This week, another mass shooter terrorized a US high school, this time in Santa Fe, Texas. Again, thoughts and prayers poured into the victims’ families. I’m afraid that after a few days of tears, we will too easily move on, decrying Congress’ inaction on many issues, not just gun safety.
I’m not sure what the young leaders of the March for Our Lives are doing now. I hope they are pressuring candidates in local elections to commit to gun safety legislation. Their greatest influence could come from the new voters they encouraged to register at hundreds of events last March. About 4 million young Americans are expected to turn 18 years old by the November election, and when added to 46 million eligible 18-29 year olds in the US, the voting power of young people is certainly enough to influence the vote in many jurisdictions. But will they turn out on election day?
While the League has perennially been known for registering voters, it’s apparent that our task heading into the future will be turning out the vote rather than registering. As we in California have added DMV as well as election-day registration, and are moving toward 100% vote-by-mail balloting in 2020, getting voters to submit their ballots is paramount.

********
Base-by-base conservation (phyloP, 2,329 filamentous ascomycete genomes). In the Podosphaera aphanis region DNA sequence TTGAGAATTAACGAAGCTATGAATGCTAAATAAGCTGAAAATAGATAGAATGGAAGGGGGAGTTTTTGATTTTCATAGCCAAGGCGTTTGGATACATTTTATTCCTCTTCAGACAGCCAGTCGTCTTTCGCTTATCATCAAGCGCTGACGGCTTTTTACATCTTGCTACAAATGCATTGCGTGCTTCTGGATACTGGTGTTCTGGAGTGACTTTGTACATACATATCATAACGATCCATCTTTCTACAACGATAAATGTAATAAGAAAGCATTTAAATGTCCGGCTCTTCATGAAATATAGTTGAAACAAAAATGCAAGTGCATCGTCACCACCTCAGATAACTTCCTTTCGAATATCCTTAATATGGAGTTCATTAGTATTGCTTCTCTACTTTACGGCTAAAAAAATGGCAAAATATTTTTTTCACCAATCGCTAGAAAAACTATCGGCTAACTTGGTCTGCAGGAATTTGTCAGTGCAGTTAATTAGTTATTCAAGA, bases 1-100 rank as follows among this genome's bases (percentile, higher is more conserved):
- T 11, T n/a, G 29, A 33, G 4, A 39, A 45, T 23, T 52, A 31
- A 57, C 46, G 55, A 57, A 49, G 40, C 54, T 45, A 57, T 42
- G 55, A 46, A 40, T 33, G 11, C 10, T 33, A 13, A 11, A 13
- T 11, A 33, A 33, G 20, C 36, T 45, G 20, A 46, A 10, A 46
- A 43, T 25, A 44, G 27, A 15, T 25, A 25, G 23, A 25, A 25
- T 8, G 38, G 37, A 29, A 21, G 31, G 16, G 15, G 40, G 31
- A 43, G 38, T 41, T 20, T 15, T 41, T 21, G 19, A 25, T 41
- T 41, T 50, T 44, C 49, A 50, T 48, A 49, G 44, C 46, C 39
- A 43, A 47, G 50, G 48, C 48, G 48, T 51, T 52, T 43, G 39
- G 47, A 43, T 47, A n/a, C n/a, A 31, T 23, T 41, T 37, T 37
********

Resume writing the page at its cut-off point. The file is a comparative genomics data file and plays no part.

Next month, a LWVF delegation will attend the LWVUS Convention in Chicago. There, at the direction of our Fresno members, we expect to join other local Leagues in a call to add gun safety to the LWVUS 2018-2020 priorities for action. We agreed that the League’s national recommended program, “Making Democracy Work”* should be continued, but with the addition of advocacy for gun safety legislation. Additional requests from our members to the national body are for infrastructure improvement to mitigate climate change andplanning for climate-related emergency services.
We welcome new Board members, Marie Slater, Secretary to the Board, and Liz Shields, VP of Voter Services. Reluctantly, we say farewell to Mary Savala. Though Mary will no longer serve as a Director on our Board, she will continue to represent the League on natural resources issues including land use and transportation.
*”Making Democracy Work” is the LWVUScampaign, adopted at the 2016 bienniel convention, that directs Leagues to work to engage more voters in the election process and strengthen the laws that govern money in politics, redistricting and voting rights so that it is free, fair and accessible to all.